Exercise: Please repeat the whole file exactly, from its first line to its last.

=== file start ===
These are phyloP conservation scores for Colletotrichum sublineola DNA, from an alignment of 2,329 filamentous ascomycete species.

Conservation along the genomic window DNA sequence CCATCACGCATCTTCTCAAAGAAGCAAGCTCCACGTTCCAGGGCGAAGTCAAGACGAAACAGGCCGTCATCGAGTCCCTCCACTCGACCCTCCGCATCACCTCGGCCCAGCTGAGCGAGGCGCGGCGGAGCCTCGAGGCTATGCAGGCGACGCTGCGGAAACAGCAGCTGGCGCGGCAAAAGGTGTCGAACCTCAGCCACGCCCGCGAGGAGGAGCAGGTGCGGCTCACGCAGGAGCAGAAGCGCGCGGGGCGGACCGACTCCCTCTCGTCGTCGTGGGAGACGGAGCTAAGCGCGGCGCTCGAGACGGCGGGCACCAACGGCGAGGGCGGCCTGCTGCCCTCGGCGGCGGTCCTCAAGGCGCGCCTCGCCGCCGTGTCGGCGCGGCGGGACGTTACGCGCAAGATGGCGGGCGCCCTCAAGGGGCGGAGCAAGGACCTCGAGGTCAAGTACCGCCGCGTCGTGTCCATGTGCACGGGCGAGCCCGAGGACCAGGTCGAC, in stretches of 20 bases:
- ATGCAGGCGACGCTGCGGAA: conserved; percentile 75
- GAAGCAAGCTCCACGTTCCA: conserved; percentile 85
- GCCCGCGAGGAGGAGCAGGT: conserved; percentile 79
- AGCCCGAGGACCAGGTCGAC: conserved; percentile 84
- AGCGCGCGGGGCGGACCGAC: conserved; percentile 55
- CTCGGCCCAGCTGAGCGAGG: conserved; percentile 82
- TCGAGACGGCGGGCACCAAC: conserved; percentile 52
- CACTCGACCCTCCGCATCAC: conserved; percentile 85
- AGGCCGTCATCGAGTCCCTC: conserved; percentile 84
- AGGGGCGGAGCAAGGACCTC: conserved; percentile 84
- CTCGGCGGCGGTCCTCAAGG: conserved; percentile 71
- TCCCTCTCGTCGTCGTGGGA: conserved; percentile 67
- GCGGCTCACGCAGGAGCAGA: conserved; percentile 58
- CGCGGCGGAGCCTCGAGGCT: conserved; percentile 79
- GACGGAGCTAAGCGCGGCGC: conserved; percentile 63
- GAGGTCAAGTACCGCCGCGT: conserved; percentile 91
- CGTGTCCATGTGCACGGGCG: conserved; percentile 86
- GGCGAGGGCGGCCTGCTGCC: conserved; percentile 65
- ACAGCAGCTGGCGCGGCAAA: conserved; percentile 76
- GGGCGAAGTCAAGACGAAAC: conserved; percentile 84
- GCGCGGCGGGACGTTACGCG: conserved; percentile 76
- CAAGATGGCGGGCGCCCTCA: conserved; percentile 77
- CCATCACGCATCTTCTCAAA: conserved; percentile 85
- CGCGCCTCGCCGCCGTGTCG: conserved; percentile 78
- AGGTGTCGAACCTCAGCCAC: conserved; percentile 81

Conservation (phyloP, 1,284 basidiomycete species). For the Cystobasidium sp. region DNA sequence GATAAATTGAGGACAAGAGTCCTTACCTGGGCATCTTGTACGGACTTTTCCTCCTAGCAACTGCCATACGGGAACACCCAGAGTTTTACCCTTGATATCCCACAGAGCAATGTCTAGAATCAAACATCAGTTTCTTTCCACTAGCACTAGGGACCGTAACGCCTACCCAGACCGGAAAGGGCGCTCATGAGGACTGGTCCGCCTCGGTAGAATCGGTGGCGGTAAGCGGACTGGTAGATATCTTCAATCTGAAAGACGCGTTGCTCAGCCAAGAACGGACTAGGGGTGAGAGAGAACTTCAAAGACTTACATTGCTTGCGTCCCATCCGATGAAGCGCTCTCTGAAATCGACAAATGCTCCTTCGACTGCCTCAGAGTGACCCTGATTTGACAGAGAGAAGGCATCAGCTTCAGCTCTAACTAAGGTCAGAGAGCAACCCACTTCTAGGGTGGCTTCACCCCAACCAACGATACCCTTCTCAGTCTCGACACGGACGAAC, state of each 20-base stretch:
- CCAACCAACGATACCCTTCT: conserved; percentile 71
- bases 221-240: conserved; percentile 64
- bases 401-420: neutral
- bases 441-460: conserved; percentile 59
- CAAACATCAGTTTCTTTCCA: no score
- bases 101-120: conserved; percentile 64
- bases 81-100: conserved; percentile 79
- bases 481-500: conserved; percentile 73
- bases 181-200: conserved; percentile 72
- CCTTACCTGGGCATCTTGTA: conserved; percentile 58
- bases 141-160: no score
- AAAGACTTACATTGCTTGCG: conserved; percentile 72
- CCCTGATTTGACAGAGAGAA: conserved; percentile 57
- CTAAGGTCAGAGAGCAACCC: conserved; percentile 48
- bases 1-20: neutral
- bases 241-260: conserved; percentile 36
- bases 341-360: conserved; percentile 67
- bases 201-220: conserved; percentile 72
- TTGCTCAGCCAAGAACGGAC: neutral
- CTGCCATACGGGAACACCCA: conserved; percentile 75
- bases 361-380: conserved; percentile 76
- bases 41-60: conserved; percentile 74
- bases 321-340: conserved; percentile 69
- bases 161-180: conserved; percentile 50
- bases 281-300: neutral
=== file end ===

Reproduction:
These are phyloP conservation scores for Colletotrichum sublineola DNA, from an alignment of 2,329 filamentous ascomycete species.

Conservation along the genomic window DNA sequence CCATCACGCATCTTCTCAAAGAAGCAAGCTCCACGTTCCAGGGCGAAGTCAAGACGAAACAGGCCGTCATCGAGTCCCTCCACTCGACCCTCCGCATCACCTCGGCCCAGCTGAGCGAGGCGCGGCGGAGCCTCGAGGCTATGCAGGCGACGCTGCGGAAACAGCAGCTGGCGCGGCAAAAGGTGTCGAACCTCAGCCACGCCCGCGAGGAGGAGCAGGTGCGGCTCACGCAGGAGCAGAAGCGCGCGGGGCGGACCGACTCCCTCTCGTCGTCGTGGGAGACGGAGCTAAGCGCGGCGCTCGAGACGGCGGGCACCAACGGCGAGGGCGGCCTGCTGCCCTCGGCGGCGGTCCTCAAGGCGCGCCTCGCCGCCGTGTCGGCGCGGCGGGACGTTACGCGCAAGATGGCGGGCGCCCTCAAGGGGCGGAGCAAGGACCTCGAGGTCAAGTACCGCCGCGTCGTGTCCATGTGCACGGGCGAGCCCGAGGACCAGGTCGAC, in stretches of 20 bases:
- ATGCAGGCGACGCTGCGGAA: conserved; percentile 75
- GAAGCAAGCTCCACGTTCCA: conserved; percentile 85
- GCCCGCGAGGAGGAGCAGGT: conserved; percentile 79
- AGCCCGAGGACCAGGTCGAC: conserved; percentile 84
- AGCGCGCGGGGCGGACCGAC: conserved; percentile 55
- CTCGGCCCAGCTGAGCGAGG: conserved; percentile 82
- TCGAGACGGCGGGCACCAAC: conserved; percentile 52
- CACTCGACCCTCCGCATCAC: conserved; percentile 85
- AGGCCGTCATCGAGTCCCTC: conserved; percentile 84
- AGGGGCGGAGCAAGGACCTC: conserved; percentile 84
- CTCGGCGGCGGTCCTCAAGG: conserved; percentile 71
- TCCCTCTCGTCGTCGTGGGA: conserved; percentile 67
- GCGGCTCACGCAGGAGCAGA: conserved; percentile 58
- CGCGGCGGAGCCTCGAGGCT: conserved; percentile 79
- GACGGAGCTAAGCGCGGCGC: conserved; percentile 63
- GAGGTCAAGTACCGCCGCGT: conserved; percentile 91
- CGTGTCCATGTGCACGGGCG: conserved; percentile 86
- GGCGAGGGCGGCCTGCTGCC: conserved; percentile 65
- ACAGCAGCTGGCGCGGCAAA: conserved; percentile 76
- GGGCGAAGTCAAGACGAAAC: conserved; percentile 84
- GCGCGGCGGGACGTTACGCG: conserved; percentile 76
- CAAGATGGCGGGCGCCCTCA: conserved; percentile 77
- CCATCACGCATCTTCTCAAA: conserved; percentile 85
- CGCGCCTCGCCGCCGTGTCG: conserved; percentile 78
- AGGTGTCGAACCTCAGCCAC: conserved; percentile 81

Conservation (phyloP, 1,284 basidiomycete species). For the Cystobasidium sp. region DNA sequence GATAAATTGAGGACAAGAGTCCTTACCTGGGCATCTTGTACGGACTTTTCCTCCTAGCAACTGCCATACGGGAACACCCAGAGTTTTACCCTTGATATCCCACAGAGCAATGTCTAGAATCAAACATCAGTTTCTTTCCACTAGCACTAGGGACCGTAACGCCTACCCAGACCGGAAAGGGCGCTCATGAGGACTGGTCCGCCTCGGTAGAATCGGTGGCGGTAAGCGGACTGGTAGATATCTTCAATCTGAAAGACGCGTTGCTCAGCCAAGAACGGACTAGGGGTGAGAGAGAACTTCAAAGACTTACATTGCTTGCGTCCCATCCGATGAAGCGCTCTCTGAAATCGACAAATGCTCCTTCGACTGCCTCAGAGTGACCCTGATTTGACAGAGAGAAGGCATCAGCTTCAGCTCTAACTAAGGTCAGAGAGCAACCCACTTCTAGGGTGGCTTCACCCCAACCAACGATACCCTTCTCAGTCTCGACACGGACGAAC, state of each 20-base stretch:
- CCAACCAACGATACCCTTCT: conserved; percentile 71
- bases 221-240: conserved; percentile 64
- bases 401-420: neutral
- bases 441-460: conserved; percentile 59
- CAAACATCAGTTTCTTTCCA: no score
- bases 101-120: conserved; percentile 64
- bases 81-100: conserved; percentile 79
- bases 481-500: conserved; percentile 73
- bases 181-200: conserved; percentile 72
- CCTTACCTGGGCATCTTGTA: conserved; percentile 58
- bases 141-160: no score
- AAAGACTTACATTGCTTGCG: conserved; percentile 72
- CCCTGATTTGACAGAGAGAA: conserved; percentile 57
- CTAAGGTCAGAGAGCAACCC: conserved; percentile 48
- bases 1-20: neutral
- bases 241-260: conserved; percentile 36
- bases 341-360: conserved; percentile 67
- bases 201-220: conserved; percentile 72
- TTGCTCAGCCAAGAACGGAC: neutral
- CTGCCATACGGGAACACCCA: conserved; percentile 75
- bases 361-380: conserved; percentile 76
- bases 41-60: conserved; percentile 74
- bases 321-340: conserved; percentile 69
- bases 161-180: conserved; percentile 50
- bases 281-300: neutral